The concentration involves the completion of four courses: data science and analytics for managers, advanced analytics and artificial intelligence for managers, advanced analytics and visualization for managers and an MBA analytics capstone course that applies techniques learned from the previous three classes to real-world scenarios.
The involvement of major corporations with the Pontikes Center helps connect SIU to potential employers while also ensuring the students are receiving analytical knowledge broadly applicable throughout different companies. The Pontikes Center board consists of members from industry leaders such as Caterpillar Inc., The Boeing Company, Edward Jones, CME Group Inc., Nike, Inc. and R1 RCM. This diverse business representation helps assure the program and graduates will flourish.
Dr. Shreepada Tripathy, assistant professor of clinical pediatrics at the SIU School of Medicine, is currently taking the artificial intelligence and analytics courses in order to “deliver the most accurate care for children.”
Tripathy provides an excellent example of the broad application of artificial intelligence and analytics courses. Tripathy said the courses help him view the patients as a population when considering what is best from an administrative level, which is different from what is required from him as a doctor.
“The courses are really fun and does not contain a lot of medicine,” said Tripathy. Instead, business components of what he is learning helps him approach his practice and medical questions more holistically.
“The leadership in analytics has potential in care delivery,” he said. “The courses are helping me understand why I do what I do and then allow me to deliver better care,” Tripathy said.
Nelson has played a critical role in the success and repurposing of the Pontikes Center, originally created in 1989 for management of information. Nelson really enjoys going out into the world to collect data and ideas and using them to create applications which are functional for businesses.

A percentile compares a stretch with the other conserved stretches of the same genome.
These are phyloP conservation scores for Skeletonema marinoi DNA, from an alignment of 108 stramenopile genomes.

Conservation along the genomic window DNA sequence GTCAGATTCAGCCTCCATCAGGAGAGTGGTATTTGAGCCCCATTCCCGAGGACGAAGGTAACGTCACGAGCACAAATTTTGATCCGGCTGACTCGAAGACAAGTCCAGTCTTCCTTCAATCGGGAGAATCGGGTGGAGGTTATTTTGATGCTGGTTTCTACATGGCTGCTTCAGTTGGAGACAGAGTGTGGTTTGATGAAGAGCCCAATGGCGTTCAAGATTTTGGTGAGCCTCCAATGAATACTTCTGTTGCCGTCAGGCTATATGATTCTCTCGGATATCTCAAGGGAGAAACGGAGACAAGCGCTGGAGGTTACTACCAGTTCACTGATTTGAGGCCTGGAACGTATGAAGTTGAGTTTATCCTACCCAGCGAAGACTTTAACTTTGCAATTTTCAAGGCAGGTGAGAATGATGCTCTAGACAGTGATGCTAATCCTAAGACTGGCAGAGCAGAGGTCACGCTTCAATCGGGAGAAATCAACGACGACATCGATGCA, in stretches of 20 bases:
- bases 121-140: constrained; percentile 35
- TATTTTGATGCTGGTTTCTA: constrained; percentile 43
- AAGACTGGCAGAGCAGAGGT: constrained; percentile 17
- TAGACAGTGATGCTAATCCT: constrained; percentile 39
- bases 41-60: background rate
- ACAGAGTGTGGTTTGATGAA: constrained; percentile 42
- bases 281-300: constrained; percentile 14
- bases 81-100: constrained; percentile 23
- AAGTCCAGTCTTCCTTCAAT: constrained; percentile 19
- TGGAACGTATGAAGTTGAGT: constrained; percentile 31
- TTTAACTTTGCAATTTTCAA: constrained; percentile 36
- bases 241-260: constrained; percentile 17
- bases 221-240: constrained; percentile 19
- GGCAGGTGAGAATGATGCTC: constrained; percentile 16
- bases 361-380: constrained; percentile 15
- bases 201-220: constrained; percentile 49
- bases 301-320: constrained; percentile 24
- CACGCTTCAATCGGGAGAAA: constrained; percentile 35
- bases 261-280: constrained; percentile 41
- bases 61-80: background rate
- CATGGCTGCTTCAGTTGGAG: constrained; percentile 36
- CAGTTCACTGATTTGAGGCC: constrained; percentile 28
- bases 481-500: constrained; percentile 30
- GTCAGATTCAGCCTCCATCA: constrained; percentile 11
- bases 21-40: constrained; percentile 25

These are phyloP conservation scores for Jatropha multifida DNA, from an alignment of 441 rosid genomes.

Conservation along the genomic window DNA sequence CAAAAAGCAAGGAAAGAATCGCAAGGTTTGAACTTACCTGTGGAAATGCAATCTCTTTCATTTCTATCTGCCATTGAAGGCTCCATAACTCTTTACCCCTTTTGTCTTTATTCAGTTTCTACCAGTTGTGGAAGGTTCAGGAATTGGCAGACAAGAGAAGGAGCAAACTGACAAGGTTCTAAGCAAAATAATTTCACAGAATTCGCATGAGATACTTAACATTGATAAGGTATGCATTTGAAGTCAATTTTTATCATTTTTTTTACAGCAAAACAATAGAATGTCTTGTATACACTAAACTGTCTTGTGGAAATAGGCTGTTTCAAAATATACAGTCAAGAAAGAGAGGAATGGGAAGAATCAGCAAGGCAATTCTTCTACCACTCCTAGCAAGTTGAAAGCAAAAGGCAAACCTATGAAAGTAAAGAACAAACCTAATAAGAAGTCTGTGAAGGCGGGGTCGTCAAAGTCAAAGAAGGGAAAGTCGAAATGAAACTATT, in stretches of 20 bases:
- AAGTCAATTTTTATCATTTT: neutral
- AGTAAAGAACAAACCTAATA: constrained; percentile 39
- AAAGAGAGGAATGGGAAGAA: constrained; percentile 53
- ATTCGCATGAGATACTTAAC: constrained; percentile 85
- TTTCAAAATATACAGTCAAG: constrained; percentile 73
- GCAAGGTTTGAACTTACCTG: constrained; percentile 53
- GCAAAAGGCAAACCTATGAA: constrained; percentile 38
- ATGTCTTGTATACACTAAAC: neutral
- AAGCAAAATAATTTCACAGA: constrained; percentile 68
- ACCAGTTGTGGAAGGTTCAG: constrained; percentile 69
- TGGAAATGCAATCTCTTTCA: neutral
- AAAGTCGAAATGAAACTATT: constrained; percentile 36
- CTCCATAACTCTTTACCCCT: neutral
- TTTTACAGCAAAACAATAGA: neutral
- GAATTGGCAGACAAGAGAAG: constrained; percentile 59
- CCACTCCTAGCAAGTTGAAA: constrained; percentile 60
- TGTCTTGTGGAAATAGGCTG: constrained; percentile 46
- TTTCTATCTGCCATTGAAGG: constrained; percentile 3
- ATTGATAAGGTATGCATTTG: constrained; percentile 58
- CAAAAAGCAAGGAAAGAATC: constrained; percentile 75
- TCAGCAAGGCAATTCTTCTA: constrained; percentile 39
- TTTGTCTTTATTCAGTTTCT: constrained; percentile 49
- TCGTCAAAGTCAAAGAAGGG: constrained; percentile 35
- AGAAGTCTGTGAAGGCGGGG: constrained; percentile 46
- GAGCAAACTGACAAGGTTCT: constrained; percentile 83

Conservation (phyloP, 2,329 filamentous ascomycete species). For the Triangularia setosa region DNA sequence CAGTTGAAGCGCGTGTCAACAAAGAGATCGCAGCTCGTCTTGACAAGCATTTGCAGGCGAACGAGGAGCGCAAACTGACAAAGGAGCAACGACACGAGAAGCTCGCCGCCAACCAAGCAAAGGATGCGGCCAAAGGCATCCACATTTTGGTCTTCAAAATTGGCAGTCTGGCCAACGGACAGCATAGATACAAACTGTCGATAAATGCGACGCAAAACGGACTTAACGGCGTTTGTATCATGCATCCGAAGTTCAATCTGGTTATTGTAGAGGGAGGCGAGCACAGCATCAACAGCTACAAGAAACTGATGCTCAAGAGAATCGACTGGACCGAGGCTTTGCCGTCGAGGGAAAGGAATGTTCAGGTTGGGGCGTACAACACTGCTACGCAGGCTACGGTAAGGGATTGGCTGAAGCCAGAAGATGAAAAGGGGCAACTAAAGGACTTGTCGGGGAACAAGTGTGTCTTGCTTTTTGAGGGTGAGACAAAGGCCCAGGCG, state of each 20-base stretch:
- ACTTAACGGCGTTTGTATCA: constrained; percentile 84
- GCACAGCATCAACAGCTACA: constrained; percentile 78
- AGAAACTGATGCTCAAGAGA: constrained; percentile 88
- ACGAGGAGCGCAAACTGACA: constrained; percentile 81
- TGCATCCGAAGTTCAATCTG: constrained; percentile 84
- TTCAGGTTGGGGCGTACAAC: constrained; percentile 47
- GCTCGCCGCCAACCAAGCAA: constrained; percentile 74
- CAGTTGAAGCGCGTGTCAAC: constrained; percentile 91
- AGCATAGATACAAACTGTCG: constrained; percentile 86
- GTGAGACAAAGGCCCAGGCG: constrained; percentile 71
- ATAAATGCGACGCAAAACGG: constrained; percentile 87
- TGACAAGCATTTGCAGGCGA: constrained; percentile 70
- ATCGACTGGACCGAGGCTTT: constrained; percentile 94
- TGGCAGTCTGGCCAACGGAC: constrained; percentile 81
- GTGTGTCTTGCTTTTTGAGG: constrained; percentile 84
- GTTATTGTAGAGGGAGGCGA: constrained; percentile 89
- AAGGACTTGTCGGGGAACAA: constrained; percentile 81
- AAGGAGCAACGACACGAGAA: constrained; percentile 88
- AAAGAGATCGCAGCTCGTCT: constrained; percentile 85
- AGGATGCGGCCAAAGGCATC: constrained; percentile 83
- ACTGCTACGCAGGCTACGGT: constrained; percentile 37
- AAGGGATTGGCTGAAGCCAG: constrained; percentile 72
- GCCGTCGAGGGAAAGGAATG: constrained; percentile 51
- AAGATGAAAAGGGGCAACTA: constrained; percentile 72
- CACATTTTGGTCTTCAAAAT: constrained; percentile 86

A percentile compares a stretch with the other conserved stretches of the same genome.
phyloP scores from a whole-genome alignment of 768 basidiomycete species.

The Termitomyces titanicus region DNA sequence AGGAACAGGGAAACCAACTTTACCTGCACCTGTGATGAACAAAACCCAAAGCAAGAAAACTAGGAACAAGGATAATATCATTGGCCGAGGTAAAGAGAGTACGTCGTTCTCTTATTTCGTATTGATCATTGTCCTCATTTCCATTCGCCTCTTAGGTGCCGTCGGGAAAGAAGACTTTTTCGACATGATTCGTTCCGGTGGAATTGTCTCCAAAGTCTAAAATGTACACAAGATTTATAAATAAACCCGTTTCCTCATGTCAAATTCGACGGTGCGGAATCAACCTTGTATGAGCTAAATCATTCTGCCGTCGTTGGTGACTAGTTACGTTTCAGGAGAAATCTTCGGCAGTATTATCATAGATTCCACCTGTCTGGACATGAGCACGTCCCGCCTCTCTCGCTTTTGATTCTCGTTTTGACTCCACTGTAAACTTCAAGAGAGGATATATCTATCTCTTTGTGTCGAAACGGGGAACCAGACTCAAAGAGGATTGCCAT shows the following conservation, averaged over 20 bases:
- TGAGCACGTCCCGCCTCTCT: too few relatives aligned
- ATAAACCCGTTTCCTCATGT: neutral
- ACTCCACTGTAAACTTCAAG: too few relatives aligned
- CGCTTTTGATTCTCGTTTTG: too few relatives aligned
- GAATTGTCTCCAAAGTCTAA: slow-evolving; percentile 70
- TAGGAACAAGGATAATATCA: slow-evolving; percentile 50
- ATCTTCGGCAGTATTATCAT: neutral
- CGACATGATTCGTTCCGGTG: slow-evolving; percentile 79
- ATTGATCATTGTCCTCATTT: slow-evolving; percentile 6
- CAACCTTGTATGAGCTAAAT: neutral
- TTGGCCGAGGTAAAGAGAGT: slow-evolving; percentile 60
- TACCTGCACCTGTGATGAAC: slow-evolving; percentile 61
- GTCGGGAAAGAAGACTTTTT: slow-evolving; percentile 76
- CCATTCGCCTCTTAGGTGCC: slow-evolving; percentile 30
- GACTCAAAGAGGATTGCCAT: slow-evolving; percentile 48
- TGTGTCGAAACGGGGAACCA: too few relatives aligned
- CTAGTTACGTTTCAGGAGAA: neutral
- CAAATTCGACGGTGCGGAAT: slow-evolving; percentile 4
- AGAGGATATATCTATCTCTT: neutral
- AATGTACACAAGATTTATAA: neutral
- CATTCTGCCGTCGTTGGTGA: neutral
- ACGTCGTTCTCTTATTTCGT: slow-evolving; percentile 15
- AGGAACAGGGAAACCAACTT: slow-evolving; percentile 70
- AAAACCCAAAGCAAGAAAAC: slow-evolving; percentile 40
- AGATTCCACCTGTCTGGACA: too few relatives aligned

As a licensed pilot, Nelson is able to scan the business world from an alternate point of view, much like getting an aerial view of earth while flying. Nelson describes his time spent in the air as “freeing”, and “mind-clearing.”
Nelson is a major asset to the College of Business, as he helped develop and now directs the Pontikes Center. He, in turn, gives significant credit and thanks to Dean Clark and Chancellor Carlo Montemango for their support and assistance with the operational aspects of the center to allow him to focus on the analytical part.
The Pontikes Center will continue to grow and evolve. Plans are already underway to host an analytics symposium for business leaders from around the United States. Nelson uses the term “cross-pollination” to describe how businesses will share analytic topics at the symposium, which could help improve the way they all view and implement analytics.
The CoB is fortunate to have such an innovative and progressive center. The future is exciting for the Pontikes Center and the students benefitting from this research and collaboration.